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Body, Mind & Spirit: Developing a healthier relationship with food


By Pat Larsen

For Capital Region Independent Media

Headshot of a female named Pat Larsen
Pat Larsen

We very much strive to live in the present. We often focus on the present moment until… we don’t.

A “to do list for the day” morphs into many other things even without quite meaning to. Perhaps it’s a phone call that begs for our time and attention or a forgotten task that suddenly takes over our thoughts for the day. An hour can then lead into a blur of several hours that then leads us to wonder where our day went. 

That then includes a question about what we have eaten, if anything at all. It can be very frustrating. Many of us are wanting very much to develop a better relationship with the food that we eat, especially in the quantity and quality of these foods, in an effort to curb extra weight, get a handle on excess carbs and sugar, or just slow down long enough to enjoy a meal without the looming excessive things we have to do.

Being busy and busy eating are two things that should not be mixed. Yet it’s become a meal-on-the-go society. 

I have found that by exercising some mental muscle, we can learn how to hold onto our present moments through a focus of attention that can lead to a very satisfying result, especially where our meals are concerned. Nourishing ourselves began as it did as babes, with the instinct for survival. Now, it’s pure craving, often of the kinds of foods that fill our bellies but doesn’t feed and nourish our bodies.

With that in mind, I set about to teach a mini workshop in my class that helped my students to develop better skills to create an intention for themselves that built a better result through the “power of presence.” 

It’s actually called a Mindful Eating Practice. Here’s how it works. In this particular situation each participant was instructed to bring a piece of fruit of their choosing to the program.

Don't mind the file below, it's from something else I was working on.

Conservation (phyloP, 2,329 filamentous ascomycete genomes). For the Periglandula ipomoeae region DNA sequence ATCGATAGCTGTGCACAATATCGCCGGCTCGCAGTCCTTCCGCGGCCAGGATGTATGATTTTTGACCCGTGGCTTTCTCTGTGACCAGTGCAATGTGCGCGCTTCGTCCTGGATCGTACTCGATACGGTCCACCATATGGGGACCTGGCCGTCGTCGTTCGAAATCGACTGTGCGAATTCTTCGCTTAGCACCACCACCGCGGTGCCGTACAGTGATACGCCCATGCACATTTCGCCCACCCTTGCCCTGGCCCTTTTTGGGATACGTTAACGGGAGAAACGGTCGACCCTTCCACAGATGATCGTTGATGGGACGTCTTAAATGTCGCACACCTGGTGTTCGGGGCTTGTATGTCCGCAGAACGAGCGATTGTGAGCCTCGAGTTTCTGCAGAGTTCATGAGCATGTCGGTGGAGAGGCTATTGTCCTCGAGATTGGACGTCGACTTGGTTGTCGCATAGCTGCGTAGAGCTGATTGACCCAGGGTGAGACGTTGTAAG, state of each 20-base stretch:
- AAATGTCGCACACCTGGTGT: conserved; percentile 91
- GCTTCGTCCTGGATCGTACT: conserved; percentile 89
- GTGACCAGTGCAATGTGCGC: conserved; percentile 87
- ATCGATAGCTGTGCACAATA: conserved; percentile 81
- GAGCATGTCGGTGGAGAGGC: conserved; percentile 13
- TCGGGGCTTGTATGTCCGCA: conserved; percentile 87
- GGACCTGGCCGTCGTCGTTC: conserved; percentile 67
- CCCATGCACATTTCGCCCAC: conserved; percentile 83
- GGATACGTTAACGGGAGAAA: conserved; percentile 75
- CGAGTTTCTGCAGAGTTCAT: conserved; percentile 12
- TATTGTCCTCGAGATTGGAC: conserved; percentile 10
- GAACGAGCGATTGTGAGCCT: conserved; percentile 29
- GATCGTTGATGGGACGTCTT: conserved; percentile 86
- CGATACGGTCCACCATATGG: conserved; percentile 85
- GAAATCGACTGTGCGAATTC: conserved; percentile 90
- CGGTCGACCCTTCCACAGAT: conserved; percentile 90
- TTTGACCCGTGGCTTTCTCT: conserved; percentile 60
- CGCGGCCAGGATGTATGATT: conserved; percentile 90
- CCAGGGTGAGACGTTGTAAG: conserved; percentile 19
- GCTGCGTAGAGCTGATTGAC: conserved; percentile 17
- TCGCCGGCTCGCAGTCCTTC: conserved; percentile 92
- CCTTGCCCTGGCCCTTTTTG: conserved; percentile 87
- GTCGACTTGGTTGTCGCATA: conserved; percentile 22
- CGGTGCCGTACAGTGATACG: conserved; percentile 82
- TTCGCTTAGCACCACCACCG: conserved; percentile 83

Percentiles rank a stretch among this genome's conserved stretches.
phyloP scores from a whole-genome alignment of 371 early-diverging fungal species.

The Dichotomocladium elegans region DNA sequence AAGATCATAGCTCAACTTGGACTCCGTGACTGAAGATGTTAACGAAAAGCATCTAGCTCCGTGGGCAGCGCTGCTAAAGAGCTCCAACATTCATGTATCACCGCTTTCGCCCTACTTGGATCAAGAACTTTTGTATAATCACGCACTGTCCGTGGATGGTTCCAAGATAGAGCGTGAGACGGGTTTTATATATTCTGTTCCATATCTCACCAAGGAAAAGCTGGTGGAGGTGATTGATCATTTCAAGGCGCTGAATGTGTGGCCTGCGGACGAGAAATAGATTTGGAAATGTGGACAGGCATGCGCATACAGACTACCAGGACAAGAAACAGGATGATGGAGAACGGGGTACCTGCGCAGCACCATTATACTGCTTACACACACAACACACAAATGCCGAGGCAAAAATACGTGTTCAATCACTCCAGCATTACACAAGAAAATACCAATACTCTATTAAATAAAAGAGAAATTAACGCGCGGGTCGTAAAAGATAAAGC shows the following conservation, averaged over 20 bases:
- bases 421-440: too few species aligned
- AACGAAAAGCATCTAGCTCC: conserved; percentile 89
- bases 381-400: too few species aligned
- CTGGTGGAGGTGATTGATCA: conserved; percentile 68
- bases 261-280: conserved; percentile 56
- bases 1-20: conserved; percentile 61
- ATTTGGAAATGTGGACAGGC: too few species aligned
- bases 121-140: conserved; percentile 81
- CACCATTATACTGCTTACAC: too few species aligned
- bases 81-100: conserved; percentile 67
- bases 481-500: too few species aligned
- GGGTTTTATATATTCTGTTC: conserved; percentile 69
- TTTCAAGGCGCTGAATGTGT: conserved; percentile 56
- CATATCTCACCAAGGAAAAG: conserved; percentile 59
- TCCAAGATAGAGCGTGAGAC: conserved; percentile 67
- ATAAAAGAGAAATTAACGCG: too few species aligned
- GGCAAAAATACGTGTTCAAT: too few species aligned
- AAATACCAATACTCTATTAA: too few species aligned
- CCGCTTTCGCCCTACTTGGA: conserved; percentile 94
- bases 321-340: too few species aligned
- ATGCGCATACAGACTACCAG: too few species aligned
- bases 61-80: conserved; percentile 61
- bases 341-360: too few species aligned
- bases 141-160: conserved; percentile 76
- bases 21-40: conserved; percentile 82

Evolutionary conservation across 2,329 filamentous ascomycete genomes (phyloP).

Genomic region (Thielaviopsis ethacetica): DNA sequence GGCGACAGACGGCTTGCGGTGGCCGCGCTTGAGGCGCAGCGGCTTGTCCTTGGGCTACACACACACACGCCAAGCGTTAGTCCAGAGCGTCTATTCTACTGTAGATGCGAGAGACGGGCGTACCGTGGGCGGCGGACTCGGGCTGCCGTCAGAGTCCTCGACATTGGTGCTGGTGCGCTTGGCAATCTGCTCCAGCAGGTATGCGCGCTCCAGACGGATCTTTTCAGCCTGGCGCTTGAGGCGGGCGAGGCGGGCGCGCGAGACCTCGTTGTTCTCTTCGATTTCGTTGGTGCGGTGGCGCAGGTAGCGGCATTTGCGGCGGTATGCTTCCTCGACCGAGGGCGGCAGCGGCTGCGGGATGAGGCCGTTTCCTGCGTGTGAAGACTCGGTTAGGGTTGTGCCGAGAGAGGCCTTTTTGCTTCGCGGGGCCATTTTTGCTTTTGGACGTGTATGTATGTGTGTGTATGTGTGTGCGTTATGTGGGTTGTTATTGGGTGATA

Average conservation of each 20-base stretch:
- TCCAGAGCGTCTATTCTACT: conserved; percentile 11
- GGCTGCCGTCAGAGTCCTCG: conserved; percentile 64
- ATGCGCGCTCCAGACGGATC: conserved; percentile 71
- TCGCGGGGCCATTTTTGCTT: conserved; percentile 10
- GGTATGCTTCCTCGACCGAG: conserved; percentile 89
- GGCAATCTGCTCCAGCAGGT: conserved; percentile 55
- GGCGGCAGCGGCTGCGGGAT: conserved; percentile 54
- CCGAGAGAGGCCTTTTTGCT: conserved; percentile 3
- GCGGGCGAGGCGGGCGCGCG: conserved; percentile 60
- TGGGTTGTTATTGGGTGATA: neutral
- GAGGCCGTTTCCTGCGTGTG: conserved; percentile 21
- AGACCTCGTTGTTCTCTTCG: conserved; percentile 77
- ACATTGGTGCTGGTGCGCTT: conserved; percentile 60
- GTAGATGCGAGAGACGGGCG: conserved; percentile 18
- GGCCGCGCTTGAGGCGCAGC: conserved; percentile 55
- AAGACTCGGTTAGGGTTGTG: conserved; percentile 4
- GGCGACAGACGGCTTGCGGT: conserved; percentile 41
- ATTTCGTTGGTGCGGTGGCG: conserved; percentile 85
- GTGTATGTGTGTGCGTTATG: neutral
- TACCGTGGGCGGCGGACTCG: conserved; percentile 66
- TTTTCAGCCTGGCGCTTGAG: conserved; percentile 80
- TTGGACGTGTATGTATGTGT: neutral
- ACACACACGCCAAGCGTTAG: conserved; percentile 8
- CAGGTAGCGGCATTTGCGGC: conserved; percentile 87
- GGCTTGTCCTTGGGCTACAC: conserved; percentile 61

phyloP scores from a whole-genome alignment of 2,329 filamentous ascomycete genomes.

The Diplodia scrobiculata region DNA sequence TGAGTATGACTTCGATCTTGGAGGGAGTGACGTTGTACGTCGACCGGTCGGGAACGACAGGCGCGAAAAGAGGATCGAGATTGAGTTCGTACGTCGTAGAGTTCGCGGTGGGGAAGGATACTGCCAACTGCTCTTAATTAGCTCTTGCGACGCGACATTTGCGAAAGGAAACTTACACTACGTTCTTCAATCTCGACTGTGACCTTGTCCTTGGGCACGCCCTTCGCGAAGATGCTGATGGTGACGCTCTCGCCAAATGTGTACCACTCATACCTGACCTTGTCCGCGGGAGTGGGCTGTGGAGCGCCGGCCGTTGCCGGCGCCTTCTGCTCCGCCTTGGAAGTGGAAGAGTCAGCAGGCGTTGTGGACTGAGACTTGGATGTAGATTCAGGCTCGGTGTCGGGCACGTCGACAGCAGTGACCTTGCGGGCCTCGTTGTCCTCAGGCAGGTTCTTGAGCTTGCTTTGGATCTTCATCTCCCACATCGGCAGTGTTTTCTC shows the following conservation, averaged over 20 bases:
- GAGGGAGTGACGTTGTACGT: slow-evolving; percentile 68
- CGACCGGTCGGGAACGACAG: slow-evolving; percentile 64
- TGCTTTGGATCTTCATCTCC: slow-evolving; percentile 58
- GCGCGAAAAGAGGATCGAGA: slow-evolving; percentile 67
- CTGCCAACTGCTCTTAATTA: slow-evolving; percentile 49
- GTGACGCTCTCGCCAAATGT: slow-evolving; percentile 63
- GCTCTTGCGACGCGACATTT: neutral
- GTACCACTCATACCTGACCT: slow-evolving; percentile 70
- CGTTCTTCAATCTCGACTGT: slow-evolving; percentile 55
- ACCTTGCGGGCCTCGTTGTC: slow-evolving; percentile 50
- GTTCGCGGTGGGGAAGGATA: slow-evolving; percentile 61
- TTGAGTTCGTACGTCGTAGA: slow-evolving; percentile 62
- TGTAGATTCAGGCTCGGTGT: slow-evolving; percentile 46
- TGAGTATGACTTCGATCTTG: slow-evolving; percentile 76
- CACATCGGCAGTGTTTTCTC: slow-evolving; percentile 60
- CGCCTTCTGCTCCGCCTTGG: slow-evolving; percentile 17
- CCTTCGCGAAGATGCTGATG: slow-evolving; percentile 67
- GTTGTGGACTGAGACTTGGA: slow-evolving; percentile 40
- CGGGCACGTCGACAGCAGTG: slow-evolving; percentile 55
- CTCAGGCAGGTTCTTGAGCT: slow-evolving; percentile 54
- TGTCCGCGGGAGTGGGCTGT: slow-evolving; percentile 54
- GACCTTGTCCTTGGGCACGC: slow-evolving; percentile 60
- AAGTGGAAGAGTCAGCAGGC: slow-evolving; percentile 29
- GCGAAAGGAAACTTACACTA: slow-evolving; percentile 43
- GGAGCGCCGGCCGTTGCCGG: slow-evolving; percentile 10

They were told to focus on their choice with only themselves in mind; not the family, not what the kids liked or what was on sale.

A perfect piece of fruit that first and foremost was their favorite.

Just one piece. 

As we began the program, I asked each person to write down a description of their choice and why they had chosen it. We then began to eat the fruit with each of our senses. Again, writing down each step along the way.

Slowly and deliberately focusing on sight, smell, texture, before biting into the fruit. Then as we took our first bite into the fruit, we added taste and the sound the fruit made to the descriptive mix.

Finally, after the grueling exercise of holding back before actually eating their piece of fruit, we joined in to discuss the benefits associated with these fruit choices regarding vitamins and minerals.

From beginning to end, this exercise took approximately 24 fun-filled minutes to complete. It quickly became clear that the benefits of our efforts really showcased how fruits or foods in general can be better enjoyed by staying present with more focus. 

Eating mindfully also tends to add an additional benefit of filling us up with less quantity when we add that time to savor every mouthful. Try this exercise yourself or with your grandkids. 

Train your mind to immerse yourself in the moments of eating.

When we bring this intention to our conscious mind, slowing down, savoring with all our senses, exploring new tastes and smells with textures, it helps us to cultivate a better relationship with what food can do for us and allows us to live up to our full potential. Try it.

Pat Larsen lives in Greene County and teaches fitness classes and programs for living your best life to seniors and baby boomers. As a certified clinical hypnotherapist, Pat has helped many let go of issues that have kept them stuck through the practice of conscious story. Pat regularly teaches fitness classes at The Shamrock House as well. Please email her at

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